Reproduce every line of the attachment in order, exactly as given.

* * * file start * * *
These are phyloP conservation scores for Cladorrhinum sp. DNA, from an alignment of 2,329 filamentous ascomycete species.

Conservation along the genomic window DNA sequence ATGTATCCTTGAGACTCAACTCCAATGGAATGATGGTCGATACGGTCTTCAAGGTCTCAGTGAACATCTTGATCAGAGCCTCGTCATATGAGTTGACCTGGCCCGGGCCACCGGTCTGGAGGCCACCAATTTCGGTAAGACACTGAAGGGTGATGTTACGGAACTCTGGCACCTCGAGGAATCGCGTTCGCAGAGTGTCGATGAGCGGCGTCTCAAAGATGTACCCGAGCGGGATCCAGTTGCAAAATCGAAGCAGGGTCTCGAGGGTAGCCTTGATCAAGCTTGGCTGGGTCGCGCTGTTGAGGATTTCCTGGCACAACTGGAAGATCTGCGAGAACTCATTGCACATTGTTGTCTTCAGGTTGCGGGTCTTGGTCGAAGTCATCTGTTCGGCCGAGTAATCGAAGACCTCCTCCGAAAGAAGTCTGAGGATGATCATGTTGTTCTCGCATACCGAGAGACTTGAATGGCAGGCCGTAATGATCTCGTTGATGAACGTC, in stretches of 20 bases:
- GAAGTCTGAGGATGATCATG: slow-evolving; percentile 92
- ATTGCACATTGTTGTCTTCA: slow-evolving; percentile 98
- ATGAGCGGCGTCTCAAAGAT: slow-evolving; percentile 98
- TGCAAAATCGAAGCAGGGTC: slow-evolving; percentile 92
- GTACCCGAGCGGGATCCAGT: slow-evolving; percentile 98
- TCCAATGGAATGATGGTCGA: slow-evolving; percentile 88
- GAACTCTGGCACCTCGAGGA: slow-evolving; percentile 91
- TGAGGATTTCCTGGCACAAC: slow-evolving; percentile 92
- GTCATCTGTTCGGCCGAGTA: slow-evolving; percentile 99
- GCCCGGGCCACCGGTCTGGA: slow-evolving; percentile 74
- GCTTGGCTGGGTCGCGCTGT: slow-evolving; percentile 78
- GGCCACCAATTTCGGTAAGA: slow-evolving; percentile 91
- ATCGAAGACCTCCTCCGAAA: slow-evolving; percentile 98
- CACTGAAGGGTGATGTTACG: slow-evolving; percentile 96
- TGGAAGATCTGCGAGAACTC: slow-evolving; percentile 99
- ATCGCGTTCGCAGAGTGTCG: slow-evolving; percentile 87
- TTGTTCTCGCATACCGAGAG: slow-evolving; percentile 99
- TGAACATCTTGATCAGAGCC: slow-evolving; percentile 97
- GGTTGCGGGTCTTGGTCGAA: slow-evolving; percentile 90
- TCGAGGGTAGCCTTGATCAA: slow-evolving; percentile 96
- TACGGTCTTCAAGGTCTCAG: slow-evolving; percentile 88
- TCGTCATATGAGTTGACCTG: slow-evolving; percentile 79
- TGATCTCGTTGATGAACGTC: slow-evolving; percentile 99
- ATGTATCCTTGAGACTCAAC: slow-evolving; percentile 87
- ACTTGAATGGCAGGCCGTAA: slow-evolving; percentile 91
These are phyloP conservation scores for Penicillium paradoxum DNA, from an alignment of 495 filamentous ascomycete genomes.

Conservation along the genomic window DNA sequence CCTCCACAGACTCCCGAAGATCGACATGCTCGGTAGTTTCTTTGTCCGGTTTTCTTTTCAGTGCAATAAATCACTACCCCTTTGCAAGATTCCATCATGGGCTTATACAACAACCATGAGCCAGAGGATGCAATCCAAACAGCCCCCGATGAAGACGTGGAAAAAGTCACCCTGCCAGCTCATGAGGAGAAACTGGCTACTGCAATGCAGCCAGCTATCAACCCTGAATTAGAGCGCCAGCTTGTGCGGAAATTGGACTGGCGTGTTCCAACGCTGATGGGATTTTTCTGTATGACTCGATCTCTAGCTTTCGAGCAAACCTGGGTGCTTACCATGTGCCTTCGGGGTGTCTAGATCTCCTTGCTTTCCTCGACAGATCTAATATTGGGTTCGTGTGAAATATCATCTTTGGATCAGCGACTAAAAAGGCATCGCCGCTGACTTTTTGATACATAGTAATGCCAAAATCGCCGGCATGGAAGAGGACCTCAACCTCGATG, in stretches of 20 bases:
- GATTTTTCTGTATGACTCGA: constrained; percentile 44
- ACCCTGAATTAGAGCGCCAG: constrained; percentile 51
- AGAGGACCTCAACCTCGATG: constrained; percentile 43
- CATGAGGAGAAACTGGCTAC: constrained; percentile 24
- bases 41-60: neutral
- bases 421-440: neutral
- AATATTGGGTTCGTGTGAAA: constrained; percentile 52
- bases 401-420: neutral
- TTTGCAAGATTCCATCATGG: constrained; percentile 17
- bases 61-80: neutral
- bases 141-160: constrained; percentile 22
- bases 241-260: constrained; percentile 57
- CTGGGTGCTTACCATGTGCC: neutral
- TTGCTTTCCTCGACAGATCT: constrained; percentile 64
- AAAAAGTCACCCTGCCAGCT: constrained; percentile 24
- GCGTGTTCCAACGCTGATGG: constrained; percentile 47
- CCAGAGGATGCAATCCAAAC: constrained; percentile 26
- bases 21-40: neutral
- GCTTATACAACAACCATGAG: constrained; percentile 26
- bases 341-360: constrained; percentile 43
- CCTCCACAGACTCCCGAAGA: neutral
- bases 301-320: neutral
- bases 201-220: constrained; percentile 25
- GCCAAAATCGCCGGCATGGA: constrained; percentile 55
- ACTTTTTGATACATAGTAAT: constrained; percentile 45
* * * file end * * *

These are phyloP conservation scores for Cladorrhinum sp. DNA, from an alignment of 2,329 filamentous ascomycete species.

Conservation along the genomic window DNA sequence ATGTATCCTTGAGACTCAACTCCAATGGAATGATGGTCGATACGGTCTTCAAGGTCTCAGTGAACATCTTGATCAGAGCCTCGTCATATGAGTTGACCTGGCCCGGGCCACCGGTCTGGAGGCCACCAATTTCGGTAAGACACTGAAGGGTGATGTTACGGAACTCTGGCACCTCGAGGAATCGCGTTCGCAGAGTGTCGATGAGCGGCGTCTCAAAGATGTACCCGAGCGGGATCCAGTTGCAAAATCGAAGCAGGGTCTCGAGGGTAGCCTTGATCAAGCTTGGCTGGGTCGCGCTGTTGAGGATTTCCTGGCACAACTGGAAGATCTGCGAGAACTCATTGCACATTGTTGTCTTCAGGTTGCGGGTCTTGGTCGAAGTCATCTGTTCGGCCGAGTAATCGAAGACCTCCTCCGAAAGAAGTCTGAGGATGATCATGTTGTTCTCGCATACCGAGAGACTTGAATGGCAGGCCGTAATGATCTCGTTGATGAACGTC, in stretches of 20 bases:
- GAAGTCTGAGGATGATCATG: slow-evolving; percentile 92
- ATTGCACATTGTTGTCTTCA: slow-evolving; percentile 98
- ATGAGCGGCGTCTCAAAGAT: slow-evolving; percentile 98
- TGCAAAATCGAAGCAGGGTC: slow-evolving; percentile 92
- GTACCCGAGCGGGATCCAGT: slow-evolving; percentile 98
- TCCAATGGAATGATGGTCGA: slow-evolving; percentile 88
- GAACTCTGGCACCTCGAGGA: slow-evolving; percentile 91
- TGAGGATTTCCTGGCACAAC: slow-evolving; percentile 92
- GTCATCTGTTCGGCCGAGTA: slow-evolving; percentile 99
- GCCCGGGCCACCGGTCTGGA: slow-evolving; percentile 74
- GCTTGGCTGGGTCGCGCTGT: slow-evolving; percentile 78
- GGCCACCAATTTCGGTAAGA: slow-evolving; percentile 91
- ATCGAAGACCTCCTCCGAAA: slow-evolving; percentile 98
- CACTGAAGGGTGATGTTACG: slow-evolving; percentile 96
- TGGAAGATCTGCGAGAACTC: slow-evolving; percentile 99
- ATCGCGTTCGCAGAGTGTCG: slow-evolving; percentile 87
- TTGTTCTCGCATACCGAGAG: slow-evolving; percentile 99
- TGAACATCTTGATCAGAGCC: slow-evolving; percentile 97
- GGTTGCGGGTCTTGGTCGAA: slow-evolving; percentile 90
- TCGAGGGTAGCCTTGATCAA: slow-evolving; percentile 96
- TACGGTCTTCAAGGTCTCAG: slow-evolving; percentile 88
- TCGTCATATGAGTTGACCTG: slow-evolving; percentile 79
- TGATCTCGTTGATGAACGTC: slow-evolving; percentile 99
- ATGTATCCTTGAGACTCAAC: slow-evolving; percentile 87
- ACTTGAATGGCAGGCCGTAA: slow-evolving; percentile 91
These are phyloP conservation scores for Penicillium paradoxum DNA, from an alignment of 495 filamentous ascomycete genomes.

Conservation along the genomic window DNA sequence CCTCCACAGACTCCCGAAGATCGACATGCTCGGTAGTTTCTTTGTCCGGTTTTCTTTTCAGTGCAATAAATCACTACCCCTTTGCAAGATTCCATCATGGGCTTATACAACAACCATGAGCCAGAGGATGCAATCCAAACAGCCCCCGATGAAGACGTGGAAAAAGTCACCCTGCCAGCTCATGAGGAGAAACTGGCTACTGCAATGCAGCCAGCTATCAACCCTGAATTAGAGCGCCAGCTTGTGCGGAAATTGGACTGGCGTGTTCCAACGCTGATGGGATTTTTCTGTATGACTCGATCTCTAGCTTTCGAGCAAACCTGGGTGCTTACCATGTGCCTTCGGGGTGTCTAGATCTCCTTGCTTTCCTCGACAGATCTAATATTGGGTTCGTGTGAAATATCATCTTTGGATCAGCGACTAAAAAGGCATCGCCGCTGACTTTTTGATACATAGTAATGCCAAAATCGCCGGCATGGAAGAGGACCTCAACCTCGATG, in stretches of 20 bases:
- GATTTTTCTGTATGACTCGA: constrained; percentile 44
- ACCCTGAATTAGAGCGCCAG: constrained; percentile 51
- AGAGGACCTCAACCTCGATG: constrained; percentile 43
- CATGAGGAGAAACTGGCTAC: constrained; percentile 24
- bases 41-60: neutral
- bases 421-440: neutral
- AATATTGGGTTCGTGTGAAA: constrained; percentile 52
- bases 401-420: neutral
- TTTGCAAGATTCCATCATGG: constrained; percentile 17
- bases 61-80: neutral
- bases 141-160: constrained; percentile 22
- bases 241-260: constrained; percentile 57
- CTGGGTGCTTACCATGTGCC: neutral
- TTGCTTTCCTCGACAGATCT: constrained; percentile 64
- AAAAAGTCACCCTGCCAGCT: constrained; percentile 24
- GCGTGTTCCAACGCTGATGG: constrained; percentile 47
- CCAGAGGATGCAATCCAAAC: constrained; percentile 26
- bases 21-40: neutral
- GCTTATACAACAACCATGAG: constrained; percentile 26
- bases 341-360: constrained; percentile 43
- CCTCCACAGACTCCCGAAGA: neutral
- bases 301-320: neutral
- bases 201-220: constrained; percentile 25
- GCCAAAATCGCCGGCATGGA: constrained; percentile 55
- ACTTTTTGATACATAGTAAT: constrained; percentile 45